Obamacare

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Obamacare 2017-05-23T22:13:32+00:00
obamacare

“Obamacare,” formally called the Patient Protection and Affordable Care Act (ACA), is a healthcare reform law signed on March 23rd, 2010 by President Barack Obama.Over time it has expanded and improved access to health care and reduced the spending through regulation and taxes. It earned critical acclaim and it was one of the best aspects of the reforms introduced by Obama. Let’s go through all parameters that will explain ObamaCare or Affordable Care Act.

Here are some of the Obamacare provisions:

  • A mandate for most Americans to have health insurance by 2014, without any health questions or pre-existing clause exclusions
  • All plans must cover preventative care for free.
  • The expansion of Medicaid.
  • The opening of the Health Insurance Marketplaces (“the Exchange”) to help subsidize health insurance premiums.

What does this Mean for You?

  • Young adults can stay on their parents’ insurance plan until age 26.
  • If you don’t obtain coverage and maintain it throughout each year (or get an exemption), you must pay a per-month fee on your federal income tax return for every month you are without health insurance.
    • For the tax year 2016, the penalty will rise to 2.5% of your total household adjusted gross income, or $695 per adult and $347.50 per child, to a maximum of $2,085. For the tax year 2017 and beyond, the percentage option will remain at 2.5%, but the flat fee will be adjusted for inflation.
  • You can buy health insurance each year during the annual open enrollment period, either from the Health Insurance Marketplace (“on exchange”), or directly from the insurance company (“off exchange”). Open Enrollment for 2016 went from November 1, 2015, to January 31, 2016.
  • You won’t be able to buy health insurance outside of Open Enrollment unless you qualify for a special enrollment period (SEP). This prevents people from buying health insurance only after they get sick and need it, instead of having contributed monthly premium payments into the plan all along. If you missed Open Enrollment and didn’t have a SEP, you can only buy a short-term policy. However, these policies are not compliant in meeting the minimum coverage requirements for you to avoid a tax penalty for non-coverage and usually have pre-existing clauses.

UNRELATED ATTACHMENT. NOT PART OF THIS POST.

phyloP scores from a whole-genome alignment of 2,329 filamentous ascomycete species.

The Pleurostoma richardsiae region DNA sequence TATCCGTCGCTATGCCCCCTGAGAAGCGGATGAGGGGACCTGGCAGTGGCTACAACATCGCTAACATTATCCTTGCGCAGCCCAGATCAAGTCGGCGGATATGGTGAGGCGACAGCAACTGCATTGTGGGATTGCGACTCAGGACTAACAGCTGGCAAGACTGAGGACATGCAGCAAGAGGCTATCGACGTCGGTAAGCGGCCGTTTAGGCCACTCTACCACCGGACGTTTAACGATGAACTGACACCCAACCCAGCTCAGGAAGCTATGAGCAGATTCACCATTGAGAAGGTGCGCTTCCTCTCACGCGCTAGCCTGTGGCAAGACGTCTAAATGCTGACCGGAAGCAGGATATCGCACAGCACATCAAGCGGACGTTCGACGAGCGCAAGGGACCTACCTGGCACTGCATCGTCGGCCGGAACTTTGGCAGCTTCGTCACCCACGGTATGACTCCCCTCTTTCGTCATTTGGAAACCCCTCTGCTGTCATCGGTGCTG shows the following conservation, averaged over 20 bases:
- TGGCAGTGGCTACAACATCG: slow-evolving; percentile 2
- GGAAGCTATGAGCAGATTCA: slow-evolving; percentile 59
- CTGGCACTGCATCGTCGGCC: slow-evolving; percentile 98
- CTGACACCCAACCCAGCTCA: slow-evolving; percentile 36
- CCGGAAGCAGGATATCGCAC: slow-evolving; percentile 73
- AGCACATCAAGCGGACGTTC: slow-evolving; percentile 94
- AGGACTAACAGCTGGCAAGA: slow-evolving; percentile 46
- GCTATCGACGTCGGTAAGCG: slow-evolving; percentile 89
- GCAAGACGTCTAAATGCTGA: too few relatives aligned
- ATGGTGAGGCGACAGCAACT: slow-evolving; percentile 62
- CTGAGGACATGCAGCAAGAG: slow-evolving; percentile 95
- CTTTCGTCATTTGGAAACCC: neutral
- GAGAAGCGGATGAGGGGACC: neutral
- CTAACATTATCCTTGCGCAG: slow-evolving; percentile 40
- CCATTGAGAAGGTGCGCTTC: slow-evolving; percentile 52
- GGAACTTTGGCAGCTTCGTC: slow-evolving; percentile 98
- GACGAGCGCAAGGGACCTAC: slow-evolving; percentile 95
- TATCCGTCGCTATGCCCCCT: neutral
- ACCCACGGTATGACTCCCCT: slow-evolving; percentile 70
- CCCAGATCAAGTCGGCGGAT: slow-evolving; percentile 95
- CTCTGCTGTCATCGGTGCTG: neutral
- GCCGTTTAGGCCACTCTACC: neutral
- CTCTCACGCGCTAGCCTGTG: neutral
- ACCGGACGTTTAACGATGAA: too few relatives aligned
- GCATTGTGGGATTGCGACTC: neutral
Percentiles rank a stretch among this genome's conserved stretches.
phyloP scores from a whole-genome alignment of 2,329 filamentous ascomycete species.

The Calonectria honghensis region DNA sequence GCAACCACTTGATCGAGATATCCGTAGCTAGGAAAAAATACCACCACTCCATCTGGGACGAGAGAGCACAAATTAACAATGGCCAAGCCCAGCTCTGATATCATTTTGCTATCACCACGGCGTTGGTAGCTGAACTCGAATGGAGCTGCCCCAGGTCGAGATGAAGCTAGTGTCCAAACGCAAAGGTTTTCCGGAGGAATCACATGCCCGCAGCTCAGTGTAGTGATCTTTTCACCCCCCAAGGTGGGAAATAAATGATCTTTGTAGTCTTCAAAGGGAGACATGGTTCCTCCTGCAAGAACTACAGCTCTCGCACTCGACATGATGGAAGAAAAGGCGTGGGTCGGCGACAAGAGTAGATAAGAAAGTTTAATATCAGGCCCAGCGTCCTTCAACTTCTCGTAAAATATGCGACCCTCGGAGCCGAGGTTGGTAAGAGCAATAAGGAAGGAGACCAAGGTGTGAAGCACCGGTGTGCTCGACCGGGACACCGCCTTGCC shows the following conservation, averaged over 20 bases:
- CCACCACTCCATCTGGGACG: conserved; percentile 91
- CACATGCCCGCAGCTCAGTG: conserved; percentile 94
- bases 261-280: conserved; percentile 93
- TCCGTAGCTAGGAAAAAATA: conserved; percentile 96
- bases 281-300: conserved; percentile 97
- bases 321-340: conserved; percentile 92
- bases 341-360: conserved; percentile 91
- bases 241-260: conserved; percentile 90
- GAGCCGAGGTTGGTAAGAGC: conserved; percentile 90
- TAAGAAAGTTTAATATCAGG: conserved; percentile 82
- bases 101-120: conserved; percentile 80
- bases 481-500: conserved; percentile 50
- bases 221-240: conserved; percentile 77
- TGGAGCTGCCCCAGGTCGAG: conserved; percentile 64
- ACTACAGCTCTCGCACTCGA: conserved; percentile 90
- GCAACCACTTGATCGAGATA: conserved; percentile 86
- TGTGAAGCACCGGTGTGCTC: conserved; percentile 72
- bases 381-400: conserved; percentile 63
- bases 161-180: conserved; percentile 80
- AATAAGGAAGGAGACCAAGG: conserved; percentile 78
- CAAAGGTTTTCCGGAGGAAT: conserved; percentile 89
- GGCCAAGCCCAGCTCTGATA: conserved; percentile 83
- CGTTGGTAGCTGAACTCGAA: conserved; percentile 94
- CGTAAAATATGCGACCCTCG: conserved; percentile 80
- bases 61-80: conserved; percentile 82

• Insurance purchased by the 15th of each month will start on the first of the next month.
  • Health insurers can’t place a lifetime maximum limits on your coverage. Before the Obamacare, insurance companies had $3-5 Million lifetime maximum on plans, and you could find yourself without insurance if you reached the max.  This is not an issue anymore, as all plans now have unlimited maximums.
  • Preventative care is free on all plans, regardless of the plan’s deductible and co-insurance amounts.
  • There is no monthly premium price difference based on gender. However, costs differ based on age and smoking status.
  • Based on your household income, you may qualify for subsidies to help pay your monthly premiums and cost-sharing that will allow you to purchase a plan with lower out-of-pocket costs.

How do You Determine Your Subsidy and Cost-Share Eligibility?

You can use the Kaiser calculator to determine your subsidy and cost-share eligibility.

Your eligibility for subsidy and cost-sharing for your 2016 insurance plan is determined by where you live, and your estimated adjusted gross household income for 2016 (your income after deductions, but before taxes).  You will be better off shopping on the exchange first if your income is below:

  • $47,080 for an individual
  • $63,720 for a couple
  • $80,360 for a family of three
  • $97,000 for a family of four
  • $113,640 for a family of five
  • $130,280 for a family of six

If your estimated household income is less than 138% of the Federal Poverty Level in states that expanded Medicaid (or less than 100% of the Federal Poverty Level in states that did not), you will be offered Medicaid instead, and will not be eligible for a subsidy or cost-sharing through the Marketplace.  If you are qualified for a subsidy and your state has expanded CHIP – Children’s Health Insurance Plan – under Medicaid, you won’t be able to insure your children on your policy.  You may choose at that point in time to purchase private health insurance at full price for your kids on OR off the exchange, or enroll them in Medicaid.

If you can get qualified health insurance through your employer, you won’t be able to receive a subsidy or cost-share reduction, unless your monthly insurance premium is more than 9.5% of your monthly income.